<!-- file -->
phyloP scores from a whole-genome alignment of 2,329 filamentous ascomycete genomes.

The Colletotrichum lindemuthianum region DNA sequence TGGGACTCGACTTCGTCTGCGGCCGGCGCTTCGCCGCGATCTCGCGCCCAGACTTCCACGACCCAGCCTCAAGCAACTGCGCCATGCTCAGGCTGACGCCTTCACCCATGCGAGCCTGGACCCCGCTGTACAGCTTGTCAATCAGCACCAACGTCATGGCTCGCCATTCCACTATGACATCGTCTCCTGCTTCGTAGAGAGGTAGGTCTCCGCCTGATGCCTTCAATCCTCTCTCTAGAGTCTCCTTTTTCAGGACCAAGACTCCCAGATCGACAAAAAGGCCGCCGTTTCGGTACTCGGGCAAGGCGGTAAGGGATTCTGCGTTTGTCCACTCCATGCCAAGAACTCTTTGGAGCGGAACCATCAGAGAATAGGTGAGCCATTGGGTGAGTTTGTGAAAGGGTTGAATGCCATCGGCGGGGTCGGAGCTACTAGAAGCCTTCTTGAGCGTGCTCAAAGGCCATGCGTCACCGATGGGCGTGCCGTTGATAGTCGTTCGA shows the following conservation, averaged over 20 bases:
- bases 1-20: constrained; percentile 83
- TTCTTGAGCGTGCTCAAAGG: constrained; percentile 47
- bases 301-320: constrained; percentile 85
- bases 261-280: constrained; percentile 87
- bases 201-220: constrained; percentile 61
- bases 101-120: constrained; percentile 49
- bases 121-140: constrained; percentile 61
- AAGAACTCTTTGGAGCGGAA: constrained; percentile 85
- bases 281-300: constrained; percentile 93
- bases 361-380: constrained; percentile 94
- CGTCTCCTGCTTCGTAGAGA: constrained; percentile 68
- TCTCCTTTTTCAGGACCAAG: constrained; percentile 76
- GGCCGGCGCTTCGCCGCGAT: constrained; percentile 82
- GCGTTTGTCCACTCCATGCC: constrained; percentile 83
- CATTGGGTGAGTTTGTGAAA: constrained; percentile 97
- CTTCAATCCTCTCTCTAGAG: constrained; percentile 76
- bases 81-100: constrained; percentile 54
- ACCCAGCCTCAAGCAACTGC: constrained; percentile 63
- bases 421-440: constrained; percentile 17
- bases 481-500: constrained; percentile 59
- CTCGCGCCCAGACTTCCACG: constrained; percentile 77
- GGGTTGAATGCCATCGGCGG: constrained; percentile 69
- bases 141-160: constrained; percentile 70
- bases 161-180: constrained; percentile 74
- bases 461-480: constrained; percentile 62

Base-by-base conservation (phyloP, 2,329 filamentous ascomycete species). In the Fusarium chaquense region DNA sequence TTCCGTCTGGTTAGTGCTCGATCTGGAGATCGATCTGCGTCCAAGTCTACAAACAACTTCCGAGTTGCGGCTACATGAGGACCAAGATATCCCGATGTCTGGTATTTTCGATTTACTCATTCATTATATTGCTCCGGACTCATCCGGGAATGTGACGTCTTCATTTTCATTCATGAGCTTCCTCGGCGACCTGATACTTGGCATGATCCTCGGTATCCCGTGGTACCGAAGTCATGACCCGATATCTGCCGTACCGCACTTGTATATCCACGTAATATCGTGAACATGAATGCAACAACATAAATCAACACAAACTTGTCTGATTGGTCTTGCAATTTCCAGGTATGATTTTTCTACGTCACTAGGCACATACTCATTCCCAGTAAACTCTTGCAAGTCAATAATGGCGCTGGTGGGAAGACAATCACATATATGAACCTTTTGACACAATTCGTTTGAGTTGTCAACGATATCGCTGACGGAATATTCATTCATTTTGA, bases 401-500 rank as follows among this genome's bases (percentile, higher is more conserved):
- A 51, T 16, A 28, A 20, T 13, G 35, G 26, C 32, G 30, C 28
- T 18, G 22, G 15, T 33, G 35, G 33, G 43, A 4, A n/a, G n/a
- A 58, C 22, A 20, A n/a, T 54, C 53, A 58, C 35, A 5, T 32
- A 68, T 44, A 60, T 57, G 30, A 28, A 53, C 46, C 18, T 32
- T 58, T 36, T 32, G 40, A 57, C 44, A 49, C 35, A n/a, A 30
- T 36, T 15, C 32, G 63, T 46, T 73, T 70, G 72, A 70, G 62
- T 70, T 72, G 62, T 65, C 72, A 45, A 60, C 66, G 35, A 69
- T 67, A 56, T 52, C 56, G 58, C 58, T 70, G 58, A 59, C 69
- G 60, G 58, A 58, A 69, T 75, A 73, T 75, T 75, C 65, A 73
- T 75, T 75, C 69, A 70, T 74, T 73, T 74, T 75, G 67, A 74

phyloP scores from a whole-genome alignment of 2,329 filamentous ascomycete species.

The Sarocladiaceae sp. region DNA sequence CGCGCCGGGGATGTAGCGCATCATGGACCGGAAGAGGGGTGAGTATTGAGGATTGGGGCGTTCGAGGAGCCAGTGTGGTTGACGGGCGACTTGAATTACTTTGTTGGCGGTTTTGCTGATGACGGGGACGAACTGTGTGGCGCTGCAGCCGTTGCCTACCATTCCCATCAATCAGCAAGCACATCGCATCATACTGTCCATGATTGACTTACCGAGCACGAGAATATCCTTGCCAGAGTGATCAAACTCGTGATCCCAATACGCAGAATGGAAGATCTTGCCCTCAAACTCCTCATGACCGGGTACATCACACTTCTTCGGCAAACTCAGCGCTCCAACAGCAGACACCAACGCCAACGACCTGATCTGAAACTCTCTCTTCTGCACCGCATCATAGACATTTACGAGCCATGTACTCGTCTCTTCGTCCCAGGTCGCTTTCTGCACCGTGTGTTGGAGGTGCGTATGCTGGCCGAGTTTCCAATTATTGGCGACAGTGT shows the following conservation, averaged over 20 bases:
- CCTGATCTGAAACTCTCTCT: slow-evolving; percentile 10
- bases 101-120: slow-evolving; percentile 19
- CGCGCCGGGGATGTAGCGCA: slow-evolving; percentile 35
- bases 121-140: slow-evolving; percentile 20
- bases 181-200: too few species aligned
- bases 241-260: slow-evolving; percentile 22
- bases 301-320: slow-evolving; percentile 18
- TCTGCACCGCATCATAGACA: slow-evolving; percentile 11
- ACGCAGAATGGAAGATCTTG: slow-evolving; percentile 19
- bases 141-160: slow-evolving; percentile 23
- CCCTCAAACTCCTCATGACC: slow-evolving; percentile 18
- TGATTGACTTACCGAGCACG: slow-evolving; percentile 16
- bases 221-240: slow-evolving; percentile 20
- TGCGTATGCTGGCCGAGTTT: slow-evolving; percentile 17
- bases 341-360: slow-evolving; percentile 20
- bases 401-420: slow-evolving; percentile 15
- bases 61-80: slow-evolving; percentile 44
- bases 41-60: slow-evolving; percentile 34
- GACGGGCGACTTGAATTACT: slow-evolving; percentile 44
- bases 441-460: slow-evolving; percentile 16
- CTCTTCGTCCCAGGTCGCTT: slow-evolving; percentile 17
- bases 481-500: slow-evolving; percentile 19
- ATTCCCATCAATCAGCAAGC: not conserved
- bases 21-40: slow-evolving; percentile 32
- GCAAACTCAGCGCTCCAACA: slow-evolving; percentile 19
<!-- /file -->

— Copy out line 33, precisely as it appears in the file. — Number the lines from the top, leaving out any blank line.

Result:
- T 58, T 36, T 32, G 40, A 57, C 44, A 49, C 35, A n/a, A 30